Just hours after revealing it wanted to overhaul UK data laws, the Government is already facing a backlash from both data protection experts and the EU, with Brussels even warning it will “immediately” revoke its data adequacy deal if the new rules are found to pose a threat to EU citizens’ privacy.
Yesterday, the Government outlined plans for the biggest shake up of UK data protection for decades, paving the way for new laws based on “common sense” as well as a major expansion of international data transfer agreements.
Exact details are still thin on the ground but in an interview with the Daily Telegraph – only available to paid subscribers – Culture Secretary Oliver Dowden suggested that one of the measures would be to scrap what he branded “endless” cookie banners many of which are “pointless”.
This drew a swift response from data protection experts that cookies fall under the Privacy & Electronic Communications Regulations (PECR), not GDPR, suggesting Dowden was clueless.
Open Rights Group policy manager Heather Burns tweeted: “That’s great up to the point that everyone recalls that banners aren’t GDPR at all, and that the rightful hatred of those banners under a completely separate law is being used as leverage to scrap your basic rights over the collection, use, and sale of your personal data in GDPR.”
Meanwhile, GRC World Forums analyst and research director Robert Bateman wrote: “It’s somewhat irresponsible to imply that the GDPR is the sole cause of cookie banner hell. But, in theory, you could get rid of banners by amending GDPR’s consent provisions. Double but, to implement a two-tier approach as the government proposes, you’d need to amend the PECRs.”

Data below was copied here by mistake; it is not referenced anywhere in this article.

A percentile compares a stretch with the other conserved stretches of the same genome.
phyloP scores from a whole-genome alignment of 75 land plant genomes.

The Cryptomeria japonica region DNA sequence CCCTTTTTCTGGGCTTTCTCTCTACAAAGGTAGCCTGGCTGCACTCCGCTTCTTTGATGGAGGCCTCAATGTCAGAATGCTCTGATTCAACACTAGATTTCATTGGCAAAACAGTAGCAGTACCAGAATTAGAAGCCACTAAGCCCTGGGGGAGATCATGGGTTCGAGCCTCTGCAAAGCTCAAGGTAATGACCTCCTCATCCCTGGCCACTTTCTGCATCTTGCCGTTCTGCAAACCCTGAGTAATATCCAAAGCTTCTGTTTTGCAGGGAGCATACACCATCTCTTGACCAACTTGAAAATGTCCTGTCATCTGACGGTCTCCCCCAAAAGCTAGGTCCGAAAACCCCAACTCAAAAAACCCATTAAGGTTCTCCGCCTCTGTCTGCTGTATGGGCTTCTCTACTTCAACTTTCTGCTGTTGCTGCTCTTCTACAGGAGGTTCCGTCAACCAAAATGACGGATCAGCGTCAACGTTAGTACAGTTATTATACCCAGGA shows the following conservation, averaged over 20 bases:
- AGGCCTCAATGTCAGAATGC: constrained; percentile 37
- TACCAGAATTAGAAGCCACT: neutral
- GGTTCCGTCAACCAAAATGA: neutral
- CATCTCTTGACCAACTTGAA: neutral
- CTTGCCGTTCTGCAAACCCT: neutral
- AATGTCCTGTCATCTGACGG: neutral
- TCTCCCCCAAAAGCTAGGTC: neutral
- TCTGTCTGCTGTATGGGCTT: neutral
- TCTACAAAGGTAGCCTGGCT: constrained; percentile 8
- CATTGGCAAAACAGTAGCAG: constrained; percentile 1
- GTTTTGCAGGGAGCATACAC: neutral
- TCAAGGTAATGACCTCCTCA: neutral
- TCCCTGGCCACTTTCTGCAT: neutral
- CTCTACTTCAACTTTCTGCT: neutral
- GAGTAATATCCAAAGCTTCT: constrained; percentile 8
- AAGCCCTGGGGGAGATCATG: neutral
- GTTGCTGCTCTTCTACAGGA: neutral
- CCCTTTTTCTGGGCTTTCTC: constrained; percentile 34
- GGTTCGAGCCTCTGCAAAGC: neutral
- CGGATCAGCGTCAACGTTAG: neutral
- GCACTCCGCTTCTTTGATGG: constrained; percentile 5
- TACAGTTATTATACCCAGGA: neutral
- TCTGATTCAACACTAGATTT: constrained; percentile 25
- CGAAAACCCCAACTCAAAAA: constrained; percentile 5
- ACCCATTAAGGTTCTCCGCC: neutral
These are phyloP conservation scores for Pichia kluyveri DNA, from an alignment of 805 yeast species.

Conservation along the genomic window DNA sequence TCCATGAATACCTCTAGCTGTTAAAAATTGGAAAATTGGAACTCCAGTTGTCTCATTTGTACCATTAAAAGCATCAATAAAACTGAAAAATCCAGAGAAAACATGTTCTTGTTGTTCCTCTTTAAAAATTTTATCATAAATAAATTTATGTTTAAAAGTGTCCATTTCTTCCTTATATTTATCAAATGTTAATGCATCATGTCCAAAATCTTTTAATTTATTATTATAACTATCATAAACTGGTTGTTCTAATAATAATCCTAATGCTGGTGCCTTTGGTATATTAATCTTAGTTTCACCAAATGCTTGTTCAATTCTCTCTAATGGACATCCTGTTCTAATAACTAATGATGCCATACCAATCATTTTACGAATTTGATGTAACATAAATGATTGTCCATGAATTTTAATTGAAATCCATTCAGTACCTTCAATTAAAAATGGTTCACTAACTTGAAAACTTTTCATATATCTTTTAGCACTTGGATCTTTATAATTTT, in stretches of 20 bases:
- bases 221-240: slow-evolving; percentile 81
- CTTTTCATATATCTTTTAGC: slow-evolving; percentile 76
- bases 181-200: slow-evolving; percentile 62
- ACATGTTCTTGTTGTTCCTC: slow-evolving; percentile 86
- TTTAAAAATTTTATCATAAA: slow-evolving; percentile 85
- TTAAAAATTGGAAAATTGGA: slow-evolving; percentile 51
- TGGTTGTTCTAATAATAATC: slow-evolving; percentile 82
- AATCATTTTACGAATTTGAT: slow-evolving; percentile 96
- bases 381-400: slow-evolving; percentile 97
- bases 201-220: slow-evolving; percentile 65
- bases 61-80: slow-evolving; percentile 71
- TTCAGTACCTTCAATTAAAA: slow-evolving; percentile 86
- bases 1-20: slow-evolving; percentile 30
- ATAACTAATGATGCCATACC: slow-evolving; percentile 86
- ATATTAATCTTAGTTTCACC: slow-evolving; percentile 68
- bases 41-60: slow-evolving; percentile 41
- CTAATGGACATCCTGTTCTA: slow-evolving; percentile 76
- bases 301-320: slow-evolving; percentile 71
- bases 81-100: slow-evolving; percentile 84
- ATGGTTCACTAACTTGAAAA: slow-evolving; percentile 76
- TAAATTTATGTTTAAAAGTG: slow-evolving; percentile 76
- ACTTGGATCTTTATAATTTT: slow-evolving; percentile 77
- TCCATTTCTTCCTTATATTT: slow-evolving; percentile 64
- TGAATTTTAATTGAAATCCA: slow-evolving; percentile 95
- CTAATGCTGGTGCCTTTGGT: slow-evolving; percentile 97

Mishcon de Reya data protection partner Adam Rose said:”Squaring the circle of giving citizens and consumers more control over how their data is used, while also giving business and government greater freedoms to use that data, will be the big challenge.
“Coming just a couple of months after the EU Commission granted the UK an adequacy decision in relation to its post-Brexit data protection regime – on the basis that the UK law was essentially equivalent to the EU GDPR regime – today’s announcements put the UK on a collision path with the EU, but also more widely with civil society organisations, with the likelihood of serious domestic data litigation in the future.”
No sooner had he warned that than the FT quoted an EU spokesperson, who said Brussels was monitoring the UK’s decision “very closely”, adding that “in [a] case of justified urgency” that threatened its citizens, it would “immediately” revoke its data-sharing arrangement with the UK.
The Daily Mail, meanwhile, claims Brits are “rejoicing” at the news. It quoted one Twitter user who said: “Nice to see common sense reversing the silly EU cookie law which has only made the web a more frustrating experience for all and scaring those that don’t know how cookies work.”
Others, the Mail reported, were quick to point to the finger at “frustrating” and “annoying” online pop-ups and revealed they were looking forward to the changes. Another said: “Cookie permission pop ups are 50% of the reason why I voted to leave the EU.”
But Rebecca Godar, director of Policy Intelligence, concluded: “This isn’t about not having to click accept cookies on a website. This is about taking your data without your consent and using it to profit someone you almost certainly don’t approve of. Don’t be fooled.”
Marketing industry bodies, including the DMA, ISBA, IPA and the Advertising Association, have yet to comment on the plans.
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